Tales From The Petro-Canada Man #4, 1994, Jason Marcy – Jay and I became pals back in the 1990s and we’re still pals today, so I’m biased as heck about him, but he is one of the great unsung autobiographical cartoonists around, doing brutally honest work for more than 30 (!) years now. He started out with his superhero parody “Powerwus,” but really found his calling with a series of tales about his life and work. The six-part Tales From The Petro-Canada Man comic, loosely organised around his late-night job at a petrol station and meeting the woman he’d go on to marry, are still fantastic work, scrappy and raw but sincere. Jay’s one, two or three-page strips were heavily influenced by the cartoonist Joe Matt (who was big in the 1990s, but Jay has actually gone on to be far more productive than Joe ever was). He’s unafraid to reveal all, from his mental health struggles to his, um, bodily functions (I still have nightmares about a few of his toilet strips) but there’s always a real humility and openness to his work that keeps it from ever feeling too exhibitionistic. A lot of autobio comics also tend to get whiny and maudlin but Jay’s work is often side-splittingly funny. Jay has gone on to do graphic novels and web toons and is still doing great autobio comics today, check out his Patreon!

Also in this series:

The Lost World Of Small Press, Part III: Mysterious minicomics

The Lost World of Small Press Part II: Minicomics maestros

The Lost World of Small Press, Part I: Bruce Chrislip makes history

The Lost World Of Small Press, Part III: Mysterious minicomics

Minicomics! We love them, and there’s millions of them! I’m back for part three of my ongoing look at The Lost World Of Small Press and the random gems and curiosities from my small press comics collection of the 1990s.

Last time we talked about folks like Matt Feazell and Steve Willis, small press legends who have even achieved a fair bit of ‘fame’ in this little subculture. But there’s a thousand other small press comics out there that maybe only a few people remember or even ever actually read. Let’s take a turn to more mysterious and forgotten comics of the era: 

The thing about all of these ones is that they’re either obscure, or unfinished, or both. They’re comics that caught my attention but the creators just sort of faded from the scene entirely and I have no idea where they are today – you can’t even Google most of these comics. But I still have ‘em and remember them, and well, decades on their creativity is worth remembering, even if only in a blog post.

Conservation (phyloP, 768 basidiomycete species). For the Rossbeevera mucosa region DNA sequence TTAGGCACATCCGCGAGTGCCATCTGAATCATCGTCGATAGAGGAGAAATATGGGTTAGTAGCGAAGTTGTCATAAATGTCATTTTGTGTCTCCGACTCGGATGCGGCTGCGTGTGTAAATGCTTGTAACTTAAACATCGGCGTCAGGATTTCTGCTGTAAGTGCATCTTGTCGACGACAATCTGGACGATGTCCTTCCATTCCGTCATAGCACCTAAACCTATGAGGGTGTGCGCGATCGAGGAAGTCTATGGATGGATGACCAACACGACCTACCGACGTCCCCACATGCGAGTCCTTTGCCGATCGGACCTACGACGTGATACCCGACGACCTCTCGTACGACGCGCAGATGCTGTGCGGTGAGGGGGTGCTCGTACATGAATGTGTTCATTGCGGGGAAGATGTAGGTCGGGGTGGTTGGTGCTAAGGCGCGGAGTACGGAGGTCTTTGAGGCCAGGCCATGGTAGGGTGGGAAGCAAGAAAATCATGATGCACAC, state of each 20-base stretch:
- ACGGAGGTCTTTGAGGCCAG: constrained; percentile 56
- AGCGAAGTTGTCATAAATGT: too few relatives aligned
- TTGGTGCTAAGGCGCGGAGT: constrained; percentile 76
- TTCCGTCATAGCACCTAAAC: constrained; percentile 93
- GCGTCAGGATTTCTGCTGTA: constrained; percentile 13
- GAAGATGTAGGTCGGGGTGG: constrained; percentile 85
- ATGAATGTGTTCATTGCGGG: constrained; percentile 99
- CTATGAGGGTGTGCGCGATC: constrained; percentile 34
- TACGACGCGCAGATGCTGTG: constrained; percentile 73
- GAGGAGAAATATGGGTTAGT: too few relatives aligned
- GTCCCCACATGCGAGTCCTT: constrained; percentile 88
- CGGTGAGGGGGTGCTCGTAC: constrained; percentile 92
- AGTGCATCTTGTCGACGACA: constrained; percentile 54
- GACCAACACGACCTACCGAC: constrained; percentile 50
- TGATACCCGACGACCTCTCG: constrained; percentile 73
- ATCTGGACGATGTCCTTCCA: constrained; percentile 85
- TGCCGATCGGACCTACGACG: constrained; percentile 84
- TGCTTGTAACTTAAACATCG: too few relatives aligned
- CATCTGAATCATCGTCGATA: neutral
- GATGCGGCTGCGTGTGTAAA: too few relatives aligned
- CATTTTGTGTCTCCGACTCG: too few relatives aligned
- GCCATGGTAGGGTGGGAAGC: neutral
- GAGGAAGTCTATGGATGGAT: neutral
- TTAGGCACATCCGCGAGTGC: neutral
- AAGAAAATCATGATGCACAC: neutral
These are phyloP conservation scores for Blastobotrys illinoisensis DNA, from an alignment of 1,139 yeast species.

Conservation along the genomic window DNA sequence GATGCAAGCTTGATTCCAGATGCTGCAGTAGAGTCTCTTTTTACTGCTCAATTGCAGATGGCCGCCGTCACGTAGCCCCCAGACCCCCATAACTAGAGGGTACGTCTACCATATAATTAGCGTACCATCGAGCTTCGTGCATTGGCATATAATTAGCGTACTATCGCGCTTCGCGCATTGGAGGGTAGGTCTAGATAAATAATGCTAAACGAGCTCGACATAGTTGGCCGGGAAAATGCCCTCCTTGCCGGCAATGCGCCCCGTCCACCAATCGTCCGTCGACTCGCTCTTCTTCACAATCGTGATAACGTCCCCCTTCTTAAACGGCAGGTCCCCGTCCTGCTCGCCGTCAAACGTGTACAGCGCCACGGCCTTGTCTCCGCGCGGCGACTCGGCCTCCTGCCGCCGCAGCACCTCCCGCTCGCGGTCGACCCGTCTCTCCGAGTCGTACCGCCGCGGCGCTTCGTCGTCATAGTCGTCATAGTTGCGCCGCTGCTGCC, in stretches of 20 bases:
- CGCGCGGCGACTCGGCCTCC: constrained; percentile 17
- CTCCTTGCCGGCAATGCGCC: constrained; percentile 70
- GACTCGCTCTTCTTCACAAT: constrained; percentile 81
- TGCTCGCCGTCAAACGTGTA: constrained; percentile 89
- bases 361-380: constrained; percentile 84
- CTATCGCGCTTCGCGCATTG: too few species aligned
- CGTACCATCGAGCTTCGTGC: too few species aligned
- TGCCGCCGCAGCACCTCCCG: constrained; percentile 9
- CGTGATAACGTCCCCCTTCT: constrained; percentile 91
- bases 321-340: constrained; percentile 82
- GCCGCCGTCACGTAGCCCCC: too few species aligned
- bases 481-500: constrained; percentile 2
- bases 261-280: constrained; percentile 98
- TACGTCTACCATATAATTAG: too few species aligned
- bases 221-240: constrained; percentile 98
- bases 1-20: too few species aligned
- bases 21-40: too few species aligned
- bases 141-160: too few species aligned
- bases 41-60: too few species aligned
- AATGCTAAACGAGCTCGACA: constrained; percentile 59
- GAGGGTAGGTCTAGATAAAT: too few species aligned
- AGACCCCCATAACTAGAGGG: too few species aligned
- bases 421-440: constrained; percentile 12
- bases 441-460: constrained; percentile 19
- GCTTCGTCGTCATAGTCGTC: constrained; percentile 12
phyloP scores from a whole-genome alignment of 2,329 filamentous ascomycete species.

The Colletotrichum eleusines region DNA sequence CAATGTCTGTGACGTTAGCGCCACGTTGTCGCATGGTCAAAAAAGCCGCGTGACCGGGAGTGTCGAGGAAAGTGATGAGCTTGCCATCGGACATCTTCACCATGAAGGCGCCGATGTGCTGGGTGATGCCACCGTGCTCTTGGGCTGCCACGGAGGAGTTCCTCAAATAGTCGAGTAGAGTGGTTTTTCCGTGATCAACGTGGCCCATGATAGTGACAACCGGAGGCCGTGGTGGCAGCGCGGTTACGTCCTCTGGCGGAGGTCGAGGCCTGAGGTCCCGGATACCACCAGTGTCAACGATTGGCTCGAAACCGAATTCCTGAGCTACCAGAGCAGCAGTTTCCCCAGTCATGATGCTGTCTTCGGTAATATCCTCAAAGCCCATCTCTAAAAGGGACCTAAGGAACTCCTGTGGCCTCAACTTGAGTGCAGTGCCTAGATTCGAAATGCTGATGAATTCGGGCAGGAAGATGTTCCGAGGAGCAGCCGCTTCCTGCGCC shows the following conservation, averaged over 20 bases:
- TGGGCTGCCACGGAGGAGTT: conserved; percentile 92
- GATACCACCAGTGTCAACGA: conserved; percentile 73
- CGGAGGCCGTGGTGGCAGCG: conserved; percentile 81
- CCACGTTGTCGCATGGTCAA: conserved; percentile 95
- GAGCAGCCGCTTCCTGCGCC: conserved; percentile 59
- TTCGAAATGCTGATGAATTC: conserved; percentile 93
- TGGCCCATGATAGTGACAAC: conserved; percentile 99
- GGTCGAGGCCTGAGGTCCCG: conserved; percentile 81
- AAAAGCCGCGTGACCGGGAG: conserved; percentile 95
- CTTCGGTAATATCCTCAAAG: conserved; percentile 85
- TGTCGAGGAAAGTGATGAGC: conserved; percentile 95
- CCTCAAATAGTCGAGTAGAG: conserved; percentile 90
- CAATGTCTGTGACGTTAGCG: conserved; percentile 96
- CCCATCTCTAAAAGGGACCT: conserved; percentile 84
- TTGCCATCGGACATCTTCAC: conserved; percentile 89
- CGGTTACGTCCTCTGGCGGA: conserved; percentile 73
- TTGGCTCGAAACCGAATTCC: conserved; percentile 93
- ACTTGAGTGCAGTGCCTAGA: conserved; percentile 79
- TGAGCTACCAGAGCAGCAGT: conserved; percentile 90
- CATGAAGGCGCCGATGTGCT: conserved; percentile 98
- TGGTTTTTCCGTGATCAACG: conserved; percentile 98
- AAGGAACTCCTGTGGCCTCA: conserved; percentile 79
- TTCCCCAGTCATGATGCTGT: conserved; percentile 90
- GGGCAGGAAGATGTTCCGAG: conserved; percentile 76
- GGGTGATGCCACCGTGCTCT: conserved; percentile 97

Human Unit 12 #1 and #8

What if a clone designed by the government escaped and became well, a kind of hippie? Human Unit 12 was one of the first minicomics I ever “collected,” before it and creator Erik Kaye vanished from the scene, or at least my reckoning of it. These tidy little minis were well produced on slick paper and Kaye’s impressionistic art reminds me some of Bill Sienkiewicz. The design of “Human Unit 12” is particularly innovative – he looks a bit like a Picasso cubist drawing in amongst realistic backgrounds. I really dug HU12 for a while there, which was beautifully drawn yet rambled sort of amiably along without really developing the story too much, as Human Unit wrote poems, worked for Greenpeace and went to parties. The last issue I saw, #8, was a startlingly pornographic sex issue that felt like a mad fever dream, and then, that was it. Like a lot of comics I picked up early in my small press days circa 1990-1993, it just kind of disappeared, unresolved. But while it lasted I dug Human Unit 12’s freedom, and idiosyncratic world. Just starting out to really make my own comics, a book like this reminded me that really, you could create anything

The Adventures of Boiled Man #5

On page one it states this “is a completely silly mini-comic, not intended to be taken even a little seriously.” The great thing about the compact minicomic format is that you can do a single gag and make a comic out of it. This issue of Boiled Man by Bryan K. Ward – the only one I ever saw – is nothing but seven pages of a pot and a wok growling and gurgling at each other as a spider crawls down a web in the background. “Amazing Team-Up! Introducing Wok-Man!” the cover blares. It’s daft and goofy, but darn if it the commitment to the “joke” – dadaist as it is – makes me laugh. I don’t know how many adventures of Boiled Man there were, but this one is a true clash of the titans. 

Creature of the Night #1